My friend has dwelt eloquently upon riots in the church in particular seasons of excitement. But shall a society forfeit all claims to regard, because, in seasons of high excitement, differences of opinion proceed to violence? or a few bad people come to blows? It has happened, and may happen among all denominations, even the most peaceful sects, and every body of men; (instances were here specified.) A riot may take place at an election of president, and blood be shed; but does this affect the title of chief magistrate of this union? Is he to lose his office because blows were struck during the election? and ifthe pope could not always be elected peaceably, by reason of the disturbances created by men, was the succession to cease, and was there never to be a pope again, or a bishop, or any other pastor in the church? was Christ not God because Peter, the servant Malchus, shed blood for him? See the terrible effects of my friend's bad reasoning. The deist has availed himself of it, and denied the God of the Old Testament, because exterminating wars, as we there read, were waged at his command. We must make allowances for the passions and weaknesses of human nature; but the aim of religion is to correct, to heal, if she cannot entirely remove them. When the pope was elected, in the case alluded to, he restored order. As Christ said to Peter, so said he to the mob excited by Novatian, "Put up again thy sword into its place, for all that take the sword shall perish with the sword." Matthew xxvi. 52.

The gentleman asked me to tell him in what objectionable sense the bishop of Constantinople claimed the title of Universal Father. It was in a sense never used before; he had no title to it; he assumed too much in claiming it. Again, it was he who pretended that no sacrament could be administered but by his authority. The Catholic church teaches that, however illicitly he may exercise it, no authority on earth can take even from a degraded priest the power of consecrating. Schismatical bishops, when duly ordained themselves, could ordain bishops, priests and inferior clergy. We admit the baptism of Methodists and Baptists by aspersion, or immersion, as I have already explained; and even the orders of the English Episcopal church are contested, on the ground of the very serious doubt whether the first of their bishops was, himself, consecrated by a bishop, or if so, by a valid formulary.

My friend was not at all accurate in stating the number of bishops present at some of the first councils. There were more present at them, as I can easily shew, than he has stated. He draws a parallel between the council of Nice and the house of representatives. I do not understand the force of his analogy. If that council belonged ex clusively to the Greeks, why did they permit a Latin to preside t But it was to shew the world that they admitted the authority of Rome that Osius, the pope's legate, presided—and without his signature, and the pope's approbation, their acts would have had no force as rules of Catholic faith. What analogy is there between Henry Clay and Osius? Did they stand in the same relation to their respective assemblies? Did they ever dream that they would be placed in juxtaposition? If the speaker of the house, or the president of the senate, were to object to the passing of a law, would his veto avail anything 1 would not the majority rule?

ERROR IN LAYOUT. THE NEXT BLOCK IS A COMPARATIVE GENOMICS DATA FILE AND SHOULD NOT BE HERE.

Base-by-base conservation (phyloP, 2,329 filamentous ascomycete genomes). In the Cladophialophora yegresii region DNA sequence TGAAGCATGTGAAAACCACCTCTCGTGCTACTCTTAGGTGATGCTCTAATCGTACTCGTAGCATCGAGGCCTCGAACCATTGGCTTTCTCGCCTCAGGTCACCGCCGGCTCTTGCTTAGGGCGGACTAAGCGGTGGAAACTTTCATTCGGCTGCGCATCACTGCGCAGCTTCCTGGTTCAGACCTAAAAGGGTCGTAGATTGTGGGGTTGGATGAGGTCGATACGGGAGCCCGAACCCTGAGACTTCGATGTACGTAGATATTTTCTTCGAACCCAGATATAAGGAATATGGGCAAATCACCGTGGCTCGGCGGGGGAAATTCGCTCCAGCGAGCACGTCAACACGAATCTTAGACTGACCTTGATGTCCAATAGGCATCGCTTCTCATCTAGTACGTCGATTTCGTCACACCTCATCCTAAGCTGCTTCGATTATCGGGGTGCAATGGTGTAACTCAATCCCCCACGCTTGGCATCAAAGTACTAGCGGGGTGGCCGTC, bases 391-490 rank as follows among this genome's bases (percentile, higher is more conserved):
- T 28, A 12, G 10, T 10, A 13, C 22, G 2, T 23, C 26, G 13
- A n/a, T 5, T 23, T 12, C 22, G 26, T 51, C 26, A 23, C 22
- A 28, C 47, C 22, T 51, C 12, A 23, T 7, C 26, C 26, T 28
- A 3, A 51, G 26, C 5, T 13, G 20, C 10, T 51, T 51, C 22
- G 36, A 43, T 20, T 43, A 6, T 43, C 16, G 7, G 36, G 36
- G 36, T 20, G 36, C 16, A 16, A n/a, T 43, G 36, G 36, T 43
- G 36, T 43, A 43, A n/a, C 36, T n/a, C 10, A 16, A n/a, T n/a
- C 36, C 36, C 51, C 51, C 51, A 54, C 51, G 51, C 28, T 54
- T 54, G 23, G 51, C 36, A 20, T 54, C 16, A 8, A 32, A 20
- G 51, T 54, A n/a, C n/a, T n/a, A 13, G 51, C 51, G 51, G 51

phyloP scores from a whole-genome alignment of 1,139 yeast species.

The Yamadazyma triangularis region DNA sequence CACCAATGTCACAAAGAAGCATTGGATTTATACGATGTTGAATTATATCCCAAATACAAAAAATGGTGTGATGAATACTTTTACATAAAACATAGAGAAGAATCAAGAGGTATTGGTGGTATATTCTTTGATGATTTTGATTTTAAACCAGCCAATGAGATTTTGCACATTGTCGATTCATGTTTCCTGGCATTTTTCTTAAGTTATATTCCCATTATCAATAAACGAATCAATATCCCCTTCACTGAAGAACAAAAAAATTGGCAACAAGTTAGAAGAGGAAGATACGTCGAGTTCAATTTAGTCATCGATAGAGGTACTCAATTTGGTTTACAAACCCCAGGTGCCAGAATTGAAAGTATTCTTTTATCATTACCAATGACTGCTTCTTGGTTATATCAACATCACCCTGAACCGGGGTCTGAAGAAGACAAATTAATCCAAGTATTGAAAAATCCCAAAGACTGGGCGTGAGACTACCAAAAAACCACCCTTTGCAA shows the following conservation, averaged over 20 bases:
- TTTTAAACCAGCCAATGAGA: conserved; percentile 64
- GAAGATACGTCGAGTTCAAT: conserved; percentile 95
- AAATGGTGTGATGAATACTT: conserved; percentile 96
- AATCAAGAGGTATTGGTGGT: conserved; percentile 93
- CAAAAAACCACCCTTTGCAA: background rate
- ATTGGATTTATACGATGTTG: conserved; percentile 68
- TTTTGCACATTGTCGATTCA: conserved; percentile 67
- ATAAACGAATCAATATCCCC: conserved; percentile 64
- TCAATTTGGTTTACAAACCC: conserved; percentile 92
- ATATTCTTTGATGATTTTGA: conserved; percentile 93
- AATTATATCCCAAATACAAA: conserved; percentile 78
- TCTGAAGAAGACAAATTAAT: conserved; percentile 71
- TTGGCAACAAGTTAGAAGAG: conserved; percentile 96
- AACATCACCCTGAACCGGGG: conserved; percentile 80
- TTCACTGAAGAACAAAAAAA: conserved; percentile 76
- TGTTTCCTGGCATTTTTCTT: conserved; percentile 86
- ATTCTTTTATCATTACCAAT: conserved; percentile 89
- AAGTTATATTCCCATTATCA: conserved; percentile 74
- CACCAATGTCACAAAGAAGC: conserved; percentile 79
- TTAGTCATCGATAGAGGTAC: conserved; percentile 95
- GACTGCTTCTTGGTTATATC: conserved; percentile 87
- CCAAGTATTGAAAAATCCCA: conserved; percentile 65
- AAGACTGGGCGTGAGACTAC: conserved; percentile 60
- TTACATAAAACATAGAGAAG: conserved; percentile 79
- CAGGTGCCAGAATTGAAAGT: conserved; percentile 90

My friend said, first, that Catholic was a new term; and next, when he found it impossible to prove that, insisted it was not used to designate the church, by inspired writers. I have abundantly disproved both of these assertions. The apostles were inspired writers, and it dates from their time; and they alone, according to the rule of St. Augustin, had the right to institute it. Besides, what are all the glorious prophesies of the universal diffusion of the church by Isaiah, &c. &c. but the evidence that it should be what its name imports? In fact, it was Catholic before all the New Testament was completed. And the apostles, aware of the doubts that error would originate on the authority of the church, gave a sure and unerring guide to every sincere believer, teaching him to say, next after the profession of his belief in God himself—not, I believe in the bible—it is not once mentioned—not in any sect—there were none heard of at that time—but "I believe in the holy Catholic church."—[Time expired.]

Three o'clock, P. M.

Mr. Camprell rises—

I may have mistaken in ascribing to the bishop of Rome what was done by the bishop of Constantinople, in reference to the personal consecration of the successor of Mauritius; but this does not affect the justice of my remark, or invalidate my reasoning: and I think my worthy friend apprehends this, inasmuch as the consecration was approved and sustained by Gregory. I read those documents at the same time, and may have confounded them, but we shall hear them again and see how much is either gained or lost by the admission.

"As a subject and a christian, it was the duty of Gregory to acquiesce in the established government, but the joyful applause with which he salutes the fortune of the assassin, has sullied with indelible disgrace the character of the saint. The successor of the apostles might have inculcated with decent firmness the guilt of blood, and the necessity of repentance: he is content to celebrate the deliverance of the people and the fall of the oppressor; to rejoice that the piety and benignity of Phocas have been raised by providence to the imperial throne; to pray that his hands may be strengthened against all his enemies; and to express a wish, perhaps a prophecy, that, after a long and triumphant reign, he may be transferred from a temporal to an everlasting kingdom."*— Gibbon Hist. Dec. and Fall Rom. Emp. vol. viii. p. 211.